A group of 26 students and faculty members from Vi’s latest Colombian affiliate member, Universidad de la Salle, came to UNCTAD for a study visit October 7.
The aim of the one-day training programme was to introduce the students to UNCTAD’s work on trade, gender and development, as well as the findings of the latest Trade and Development Report (TDR) and the World Investment Report (WIR).
During the first session, Simonetta Zarrilli, of UNCTAD’s Division on International Trade in Goods and Services, and Commodities, presented the topic of gender and trade.
“Labour market segregation confines women to work in specific sectors. This limits the extent to which they can contribute to economic growth,” Zarrilli began.
This has a negative impact on the allocation of labour, productivity and income distribution. It also contributes significantly to the gender wage gap", she added.
The link between trade and gender goes in both directions. On the one hand, gender-based inequalities can have a negative impact on countries' trade policy outcomes and performance. On the other hand, trade and trade policies can affect gender - through income and employment opportunities, changes in consumer goods prices, and generation and distribution of government revenues.
UNCTAD supports member countries in making their economic policy, especially the trade policy, a factor contributing to inclusive development.
“Policy actions are needed to ensure progress to gender equality and women's empowerment. Economic and trade policies have to be responsive to gender considerations,” she concluded.
The second session was led by Alex Izurieta, of UNCTAD's Division on Globalization and Development Strategies, who presented this year’s TDR.
"The rise of inequality and the persistent financial instability which have accompanied the spread of market liberalism continue to be major obstacles to sustained growth,” Izurieta stated.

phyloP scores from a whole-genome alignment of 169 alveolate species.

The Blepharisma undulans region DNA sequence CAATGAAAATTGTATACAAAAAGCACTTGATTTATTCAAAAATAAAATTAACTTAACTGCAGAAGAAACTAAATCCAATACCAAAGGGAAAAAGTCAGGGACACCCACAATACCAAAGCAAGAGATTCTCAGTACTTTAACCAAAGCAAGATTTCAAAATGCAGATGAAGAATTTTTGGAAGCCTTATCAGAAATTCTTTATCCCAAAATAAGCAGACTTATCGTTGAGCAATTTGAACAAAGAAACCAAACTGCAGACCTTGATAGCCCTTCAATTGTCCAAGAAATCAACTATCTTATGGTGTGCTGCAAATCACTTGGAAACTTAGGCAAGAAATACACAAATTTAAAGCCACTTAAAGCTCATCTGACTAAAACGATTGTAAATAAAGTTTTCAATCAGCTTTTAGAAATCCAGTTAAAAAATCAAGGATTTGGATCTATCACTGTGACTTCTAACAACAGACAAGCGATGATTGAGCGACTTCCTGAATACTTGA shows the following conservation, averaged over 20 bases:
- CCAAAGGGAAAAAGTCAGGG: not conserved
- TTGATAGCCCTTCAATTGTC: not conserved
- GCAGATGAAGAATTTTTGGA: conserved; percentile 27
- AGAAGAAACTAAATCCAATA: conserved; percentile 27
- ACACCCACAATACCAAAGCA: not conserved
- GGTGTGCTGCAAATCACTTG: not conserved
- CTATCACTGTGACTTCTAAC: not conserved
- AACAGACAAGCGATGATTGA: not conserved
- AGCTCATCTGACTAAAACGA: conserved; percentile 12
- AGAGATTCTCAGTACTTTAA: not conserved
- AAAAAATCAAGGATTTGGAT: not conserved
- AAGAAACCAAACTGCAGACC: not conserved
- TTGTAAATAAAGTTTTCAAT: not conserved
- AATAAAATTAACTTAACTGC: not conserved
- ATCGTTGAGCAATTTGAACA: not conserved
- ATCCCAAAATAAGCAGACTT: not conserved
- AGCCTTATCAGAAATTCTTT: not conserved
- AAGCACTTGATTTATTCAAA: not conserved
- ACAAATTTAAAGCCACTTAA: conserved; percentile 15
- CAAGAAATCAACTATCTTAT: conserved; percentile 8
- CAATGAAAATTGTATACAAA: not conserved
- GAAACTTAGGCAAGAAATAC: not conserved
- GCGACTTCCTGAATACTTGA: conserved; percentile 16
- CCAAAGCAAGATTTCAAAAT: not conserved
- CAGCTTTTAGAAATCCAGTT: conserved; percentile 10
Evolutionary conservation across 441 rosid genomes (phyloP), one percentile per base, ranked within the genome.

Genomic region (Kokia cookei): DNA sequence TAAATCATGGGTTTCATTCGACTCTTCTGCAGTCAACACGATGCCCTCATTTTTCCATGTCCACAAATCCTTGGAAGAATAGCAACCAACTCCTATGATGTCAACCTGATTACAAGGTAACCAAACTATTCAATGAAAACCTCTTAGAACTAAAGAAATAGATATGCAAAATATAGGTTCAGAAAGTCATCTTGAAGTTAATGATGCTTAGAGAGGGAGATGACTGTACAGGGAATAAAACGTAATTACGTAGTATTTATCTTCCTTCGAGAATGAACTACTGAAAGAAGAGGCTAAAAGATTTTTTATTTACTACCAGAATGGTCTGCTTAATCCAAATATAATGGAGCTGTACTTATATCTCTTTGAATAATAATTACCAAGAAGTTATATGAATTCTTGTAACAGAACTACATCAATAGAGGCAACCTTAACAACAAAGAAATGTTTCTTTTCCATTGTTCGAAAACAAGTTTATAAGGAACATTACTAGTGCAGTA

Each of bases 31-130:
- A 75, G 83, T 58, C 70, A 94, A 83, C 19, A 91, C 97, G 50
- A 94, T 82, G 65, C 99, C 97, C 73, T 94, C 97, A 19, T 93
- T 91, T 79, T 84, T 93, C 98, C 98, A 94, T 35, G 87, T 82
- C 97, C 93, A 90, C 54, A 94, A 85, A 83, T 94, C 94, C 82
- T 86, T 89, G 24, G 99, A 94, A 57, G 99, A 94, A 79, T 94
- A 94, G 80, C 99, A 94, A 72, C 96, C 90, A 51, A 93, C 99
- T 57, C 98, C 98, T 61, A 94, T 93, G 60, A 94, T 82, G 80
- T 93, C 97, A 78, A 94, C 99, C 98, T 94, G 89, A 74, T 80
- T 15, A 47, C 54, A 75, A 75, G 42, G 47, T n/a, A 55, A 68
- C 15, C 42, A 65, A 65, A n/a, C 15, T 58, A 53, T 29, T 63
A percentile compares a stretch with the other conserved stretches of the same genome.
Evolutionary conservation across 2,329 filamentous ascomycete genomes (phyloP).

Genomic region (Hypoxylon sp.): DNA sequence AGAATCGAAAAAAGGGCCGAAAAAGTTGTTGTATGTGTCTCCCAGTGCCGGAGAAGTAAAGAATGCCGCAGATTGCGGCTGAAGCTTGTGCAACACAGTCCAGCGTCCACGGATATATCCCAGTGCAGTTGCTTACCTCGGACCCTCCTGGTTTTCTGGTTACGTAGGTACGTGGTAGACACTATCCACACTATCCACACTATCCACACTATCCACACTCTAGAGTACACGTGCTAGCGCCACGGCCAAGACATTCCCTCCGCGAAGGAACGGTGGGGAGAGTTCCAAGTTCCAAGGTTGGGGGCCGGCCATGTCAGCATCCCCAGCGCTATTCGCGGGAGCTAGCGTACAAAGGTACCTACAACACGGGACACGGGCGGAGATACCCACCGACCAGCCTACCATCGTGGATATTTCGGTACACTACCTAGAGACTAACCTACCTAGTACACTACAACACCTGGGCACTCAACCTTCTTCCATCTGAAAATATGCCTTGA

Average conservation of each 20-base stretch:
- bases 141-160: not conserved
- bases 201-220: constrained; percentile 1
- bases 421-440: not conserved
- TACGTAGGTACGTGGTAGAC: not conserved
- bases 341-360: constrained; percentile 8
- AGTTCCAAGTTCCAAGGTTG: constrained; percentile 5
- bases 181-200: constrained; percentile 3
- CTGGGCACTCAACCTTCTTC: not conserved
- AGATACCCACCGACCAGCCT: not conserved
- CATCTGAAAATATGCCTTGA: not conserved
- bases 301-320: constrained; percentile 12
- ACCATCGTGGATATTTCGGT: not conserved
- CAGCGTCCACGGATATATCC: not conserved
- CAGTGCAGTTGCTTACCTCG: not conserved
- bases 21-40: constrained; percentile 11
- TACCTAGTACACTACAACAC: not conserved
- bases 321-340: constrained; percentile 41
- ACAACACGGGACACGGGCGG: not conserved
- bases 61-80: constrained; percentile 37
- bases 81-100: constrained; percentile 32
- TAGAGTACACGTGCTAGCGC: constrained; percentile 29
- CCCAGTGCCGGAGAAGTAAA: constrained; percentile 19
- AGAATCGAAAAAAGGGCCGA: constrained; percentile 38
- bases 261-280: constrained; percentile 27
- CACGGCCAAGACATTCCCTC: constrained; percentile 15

"There are alternatives but rich and poor countries need much greater policy ambition and cooperation," he added.
According to the TDR, the current policy mix, combining monetary expansion with fiscal austerity and wage restraint is ineffective. The global financial cycle is still mainly driven by developed countries’ policy decisions.
Developing countries need sufficient policy space to advance a post-2015 development agenda. They can achieve this by using the remaining policy space skillfully to pursue proactive policies of structural transformation and by considering the loss of policy space carefully when engaging in bilateral and regional trade and investment agreements.
The final lecture delivered by Kalman Kalotay, of UNCTAD's Division on Investment and Enterprise, focused on the findings of this year's WIR.
He started by presenting the current trends in global and regional FDI flows and recent policy developments, and then focused on the main topic of this year's report - investing in sustainable development goals (SDGs).
According to WIR, global FDI flowsgrew by 9 per cent in 2013, to $1.45 trillion, with developing countries further increasing their share in global FDI inflows to 54 per cent.
“FDI flows to Latin America and the Caribbean increased for the fourth consecutive year and Colombia is among the top 20 host economies of largest recipients of FDI”, Kalotay said. “For example, most of the FDI in Mexico is efficiency seeking, so it is influenced by the United States market, whereas in South America, FDI is mostly local market seeking, looking for large markets, such as Brazil,” he continued.
“FDI flows to Colombia increased by 8 per cent, largely due to cross-border mergers & acquisitions in the electricity and banking industries,” he added.
Investment incentives currently focus more on economic performance objectives and less on social and environmental goals. “If we want to reach the SDG goals, we need $3.9 trillion of investment and the current annual investment is only $1.4, which means that the United Nations SDGs will need to bridge an investment gap of $2.5 trillion,” Kalotay said.
In the least developed countries and other vulnerable economies, public finances, which are central to investment in sustainable development sectors, cannot meet all the resource demands of the SDGs. For this reason, private sector investment is essential, especially in infrastructure, food security and climate change.
After each session, the students actively engaged in discussion with the presenters. The topics included the situation of trade and gender in Colombia and its cultural determinants, Colombian industrial policy and competitiveness, bilateral investment treaties, protectionism, role of the private sector and the quality of FDI in Colombia.